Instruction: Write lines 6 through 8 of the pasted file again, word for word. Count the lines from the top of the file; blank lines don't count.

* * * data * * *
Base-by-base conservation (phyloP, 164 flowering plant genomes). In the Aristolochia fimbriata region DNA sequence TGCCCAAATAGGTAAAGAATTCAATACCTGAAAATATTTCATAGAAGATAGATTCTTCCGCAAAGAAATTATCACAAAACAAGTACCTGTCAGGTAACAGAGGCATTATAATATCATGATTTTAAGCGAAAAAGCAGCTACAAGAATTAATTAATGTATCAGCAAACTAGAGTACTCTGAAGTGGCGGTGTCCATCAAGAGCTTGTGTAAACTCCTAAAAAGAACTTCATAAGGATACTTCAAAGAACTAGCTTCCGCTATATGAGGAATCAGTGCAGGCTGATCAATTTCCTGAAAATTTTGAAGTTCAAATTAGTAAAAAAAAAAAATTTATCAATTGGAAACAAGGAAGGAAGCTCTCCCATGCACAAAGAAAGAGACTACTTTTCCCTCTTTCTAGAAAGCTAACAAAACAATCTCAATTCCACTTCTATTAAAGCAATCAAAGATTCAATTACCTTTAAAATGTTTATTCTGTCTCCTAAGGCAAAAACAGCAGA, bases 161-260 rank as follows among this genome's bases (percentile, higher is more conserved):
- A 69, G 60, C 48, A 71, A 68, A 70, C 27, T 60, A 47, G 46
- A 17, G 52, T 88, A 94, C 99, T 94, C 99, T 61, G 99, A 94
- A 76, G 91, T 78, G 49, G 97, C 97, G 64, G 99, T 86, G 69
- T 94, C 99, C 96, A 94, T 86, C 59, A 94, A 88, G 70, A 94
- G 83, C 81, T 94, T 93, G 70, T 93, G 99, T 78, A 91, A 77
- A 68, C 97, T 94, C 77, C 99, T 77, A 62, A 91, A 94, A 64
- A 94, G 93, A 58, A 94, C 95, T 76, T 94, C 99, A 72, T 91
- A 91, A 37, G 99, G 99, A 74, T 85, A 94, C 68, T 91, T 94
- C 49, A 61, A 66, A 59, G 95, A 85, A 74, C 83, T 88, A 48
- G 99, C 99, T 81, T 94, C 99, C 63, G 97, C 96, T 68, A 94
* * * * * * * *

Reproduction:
- G 83, C 81, T 94, T 93, G 70, T 93, G 99, T 78, A 91, A 77
- A 68, C 97, T 94, C 77, C 99, T 77, A 62, A 91, A 94, A 64
- A 94, G 93, A 58, A 94, C 95, T 76, T 94, C 99, A 72, T 91